The Dhaka Lit Fest is coming to a close, and with it, it has shown Dhaka’s vibrant cultural scene to the world.
Despite the myriad problems the people of this country face, an event like DLF is a clear reminder of what we are capable of if we come together, talk together, and work together.
We have seen the likes of Booker Prize winning author Ben Okri speak of the power of perception and the price we pay for creativity.
We heard Syrian poet Adonis deliberate on the problem with on the non-separation of religion and politics in the Middle East.
And we listened as the most renowned artists of our country, from Cultural Affairs Minister Asaduzzaman Noor to poet Kaiser Haq, among many others, speak of the importance of our mother tongue, and continuing to tell stories.
The event will also announce the DSC South Asian Literary Prize, a true honour, which will be bestowed today, on the last day of the event.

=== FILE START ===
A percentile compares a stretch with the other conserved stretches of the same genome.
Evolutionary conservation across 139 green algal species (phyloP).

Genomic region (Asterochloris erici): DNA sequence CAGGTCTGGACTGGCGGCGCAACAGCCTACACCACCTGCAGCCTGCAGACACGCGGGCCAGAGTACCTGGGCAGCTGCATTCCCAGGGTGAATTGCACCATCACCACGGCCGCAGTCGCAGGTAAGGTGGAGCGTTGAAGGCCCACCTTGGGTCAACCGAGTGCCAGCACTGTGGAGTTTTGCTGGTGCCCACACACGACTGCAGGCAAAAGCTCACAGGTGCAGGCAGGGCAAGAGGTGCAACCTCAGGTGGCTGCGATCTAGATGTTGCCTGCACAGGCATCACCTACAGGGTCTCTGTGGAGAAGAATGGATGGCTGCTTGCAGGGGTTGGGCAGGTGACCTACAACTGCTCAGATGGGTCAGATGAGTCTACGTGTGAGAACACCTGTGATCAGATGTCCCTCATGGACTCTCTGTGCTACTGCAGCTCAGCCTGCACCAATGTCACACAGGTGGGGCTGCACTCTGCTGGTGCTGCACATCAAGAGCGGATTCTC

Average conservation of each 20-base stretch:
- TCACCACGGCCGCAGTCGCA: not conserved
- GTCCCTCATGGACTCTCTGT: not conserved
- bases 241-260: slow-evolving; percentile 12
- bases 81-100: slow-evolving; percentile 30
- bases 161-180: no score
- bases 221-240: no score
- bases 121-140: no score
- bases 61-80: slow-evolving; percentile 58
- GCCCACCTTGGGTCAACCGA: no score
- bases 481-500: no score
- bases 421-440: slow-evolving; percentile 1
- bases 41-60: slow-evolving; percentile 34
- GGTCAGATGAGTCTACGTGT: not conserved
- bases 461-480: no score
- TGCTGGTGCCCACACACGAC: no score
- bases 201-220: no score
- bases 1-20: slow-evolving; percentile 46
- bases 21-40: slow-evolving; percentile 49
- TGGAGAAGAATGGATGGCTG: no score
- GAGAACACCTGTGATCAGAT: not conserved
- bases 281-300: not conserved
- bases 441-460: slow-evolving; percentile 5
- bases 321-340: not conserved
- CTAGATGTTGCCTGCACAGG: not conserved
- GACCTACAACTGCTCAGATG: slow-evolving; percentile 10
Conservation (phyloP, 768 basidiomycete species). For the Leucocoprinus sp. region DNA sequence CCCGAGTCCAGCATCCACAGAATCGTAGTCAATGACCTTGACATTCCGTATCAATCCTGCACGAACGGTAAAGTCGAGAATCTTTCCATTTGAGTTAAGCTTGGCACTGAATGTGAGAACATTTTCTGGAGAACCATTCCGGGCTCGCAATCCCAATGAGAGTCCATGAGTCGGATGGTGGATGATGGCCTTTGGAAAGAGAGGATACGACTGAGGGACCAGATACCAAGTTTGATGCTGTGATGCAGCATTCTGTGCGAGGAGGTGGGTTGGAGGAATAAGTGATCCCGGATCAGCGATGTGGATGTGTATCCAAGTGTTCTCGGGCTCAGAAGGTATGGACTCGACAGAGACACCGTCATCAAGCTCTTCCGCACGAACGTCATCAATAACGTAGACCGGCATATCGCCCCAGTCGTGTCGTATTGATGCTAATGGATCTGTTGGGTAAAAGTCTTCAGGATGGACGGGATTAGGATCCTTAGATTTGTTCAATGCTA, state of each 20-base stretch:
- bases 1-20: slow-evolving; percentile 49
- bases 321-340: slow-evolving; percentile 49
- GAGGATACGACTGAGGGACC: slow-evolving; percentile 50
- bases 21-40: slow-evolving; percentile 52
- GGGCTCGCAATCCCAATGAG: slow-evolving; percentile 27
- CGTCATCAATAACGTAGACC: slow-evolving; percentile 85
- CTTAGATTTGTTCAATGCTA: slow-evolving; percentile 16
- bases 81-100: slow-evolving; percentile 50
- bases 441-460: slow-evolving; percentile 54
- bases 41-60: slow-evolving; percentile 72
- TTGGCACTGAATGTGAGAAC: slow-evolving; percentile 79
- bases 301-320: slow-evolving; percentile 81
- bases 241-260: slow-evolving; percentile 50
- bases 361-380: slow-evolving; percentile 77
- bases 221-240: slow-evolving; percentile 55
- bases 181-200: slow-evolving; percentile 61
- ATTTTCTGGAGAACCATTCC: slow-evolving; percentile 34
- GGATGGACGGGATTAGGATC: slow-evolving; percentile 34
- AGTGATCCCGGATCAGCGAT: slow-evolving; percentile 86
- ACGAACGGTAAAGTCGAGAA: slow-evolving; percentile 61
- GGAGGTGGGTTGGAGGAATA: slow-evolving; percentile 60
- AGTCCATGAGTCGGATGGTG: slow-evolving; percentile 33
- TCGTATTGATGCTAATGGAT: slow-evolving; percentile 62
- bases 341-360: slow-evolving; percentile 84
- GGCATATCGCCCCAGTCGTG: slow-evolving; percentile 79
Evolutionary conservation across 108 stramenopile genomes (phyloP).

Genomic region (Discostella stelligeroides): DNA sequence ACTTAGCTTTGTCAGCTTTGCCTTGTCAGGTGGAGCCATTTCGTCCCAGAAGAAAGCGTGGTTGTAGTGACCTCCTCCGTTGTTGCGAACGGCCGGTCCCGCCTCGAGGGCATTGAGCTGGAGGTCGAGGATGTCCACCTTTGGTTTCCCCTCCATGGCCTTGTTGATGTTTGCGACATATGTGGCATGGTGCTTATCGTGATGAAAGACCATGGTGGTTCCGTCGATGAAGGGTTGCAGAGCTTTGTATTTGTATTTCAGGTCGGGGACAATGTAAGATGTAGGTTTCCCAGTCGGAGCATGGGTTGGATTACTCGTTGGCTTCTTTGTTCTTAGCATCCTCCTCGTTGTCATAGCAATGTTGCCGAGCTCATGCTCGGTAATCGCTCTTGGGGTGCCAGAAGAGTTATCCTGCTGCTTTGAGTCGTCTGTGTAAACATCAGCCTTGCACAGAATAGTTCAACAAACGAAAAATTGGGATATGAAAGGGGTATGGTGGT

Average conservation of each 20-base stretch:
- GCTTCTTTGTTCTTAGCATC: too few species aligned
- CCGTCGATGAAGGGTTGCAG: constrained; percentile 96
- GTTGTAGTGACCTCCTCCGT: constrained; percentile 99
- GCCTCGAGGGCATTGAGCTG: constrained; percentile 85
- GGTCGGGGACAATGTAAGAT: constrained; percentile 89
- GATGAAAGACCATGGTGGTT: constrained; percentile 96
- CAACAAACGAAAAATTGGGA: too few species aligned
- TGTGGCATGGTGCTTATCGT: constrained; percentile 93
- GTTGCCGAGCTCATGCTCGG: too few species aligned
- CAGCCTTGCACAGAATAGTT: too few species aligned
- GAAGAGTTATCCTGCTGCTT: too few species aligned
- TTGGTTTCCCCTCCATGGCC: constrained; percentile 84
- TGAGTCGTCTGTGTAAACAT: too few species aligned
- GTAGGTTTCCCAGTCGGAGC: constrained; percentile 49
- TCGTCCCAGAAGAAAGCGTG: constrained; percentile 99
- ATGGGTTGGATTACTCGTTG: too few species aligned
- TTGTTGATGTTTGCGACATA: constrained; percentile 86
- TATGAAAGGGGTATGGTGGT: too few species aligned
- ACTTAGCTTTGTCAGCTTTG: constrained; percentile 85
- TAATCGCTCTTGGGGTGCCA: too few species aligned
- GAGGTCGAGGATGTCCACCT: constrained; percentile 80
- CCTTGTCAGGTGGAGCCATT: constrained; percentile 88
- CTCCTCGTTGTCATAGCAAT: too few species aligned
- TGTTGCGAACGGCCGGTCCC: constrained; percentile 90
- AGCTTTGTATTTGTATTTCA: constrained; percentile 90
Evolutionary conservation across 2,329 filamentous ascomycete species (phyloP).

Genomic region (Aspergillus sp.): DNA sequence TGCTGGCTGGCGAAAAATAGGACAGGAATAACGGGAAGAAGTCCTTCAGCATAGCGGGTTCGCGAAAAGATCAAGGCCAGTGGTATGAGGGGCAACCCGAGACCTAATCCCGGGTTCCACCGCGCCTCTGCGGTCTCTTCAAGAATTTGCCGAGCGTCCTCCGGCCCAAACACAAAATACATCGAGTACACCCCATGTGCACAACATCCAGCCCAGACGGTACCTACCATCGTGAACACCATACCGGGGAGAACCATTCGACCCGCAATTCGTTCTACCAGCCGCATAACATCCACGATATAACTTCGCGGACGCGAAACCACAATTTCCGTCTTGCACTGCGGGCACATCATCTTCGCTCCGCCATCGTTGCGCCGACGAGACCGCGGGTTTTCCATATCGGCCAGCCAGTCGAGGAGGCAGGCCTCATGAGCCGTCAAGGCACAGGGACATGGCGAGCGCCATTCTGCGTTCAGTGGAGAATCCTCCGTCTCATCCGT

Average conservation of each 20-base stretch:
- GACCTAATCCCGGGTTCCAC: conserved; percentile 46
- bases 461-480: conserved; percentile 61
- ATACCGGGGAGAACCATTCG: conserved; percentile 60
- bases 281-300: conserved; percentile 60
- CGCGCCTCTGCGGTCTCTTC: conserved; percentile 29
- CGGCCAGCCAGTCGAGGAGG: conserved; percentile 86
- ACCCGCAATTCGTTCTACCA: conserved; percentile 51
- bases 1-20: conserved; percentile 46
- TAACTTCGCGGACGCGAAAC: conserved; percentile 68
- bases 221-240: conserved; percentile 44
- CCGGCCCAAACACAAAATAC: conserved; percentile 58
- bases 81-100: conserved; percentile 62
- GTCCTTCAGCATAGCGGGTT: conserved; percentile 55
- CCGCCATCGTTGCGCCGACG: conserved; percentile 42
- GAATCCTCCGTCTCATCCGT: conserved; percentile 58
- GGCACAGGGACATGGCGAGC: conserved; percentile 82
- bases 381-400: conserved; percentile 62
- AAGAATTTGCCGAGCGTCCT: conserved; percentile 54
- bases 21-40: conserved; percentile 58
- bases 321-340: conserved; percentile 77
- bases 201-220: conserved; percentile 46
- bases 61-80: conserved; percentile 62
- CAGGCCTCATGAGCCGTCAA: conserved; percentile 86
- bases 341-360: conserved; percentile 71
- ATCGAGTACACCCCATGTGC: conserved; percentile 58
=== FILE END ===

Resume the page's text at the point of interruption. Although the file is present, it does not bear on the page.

This was, indeed, an event like no other.
From topics ranging from religion and politics to the importance of words, the Dhaka Lit Fest has lit the path towards a more enlightened Bangladesh, and a more learned generation.
We at the Dhaka Tribune are proud to have supported the event since its very inception, and are truly grateful to all the people who have come together to make this event a reality.
The DLF continues to show us that diversity should be celebrated and that dialogue and discussion are crucial for progress.
We hope those who joined us will return next year, and for many more years to come.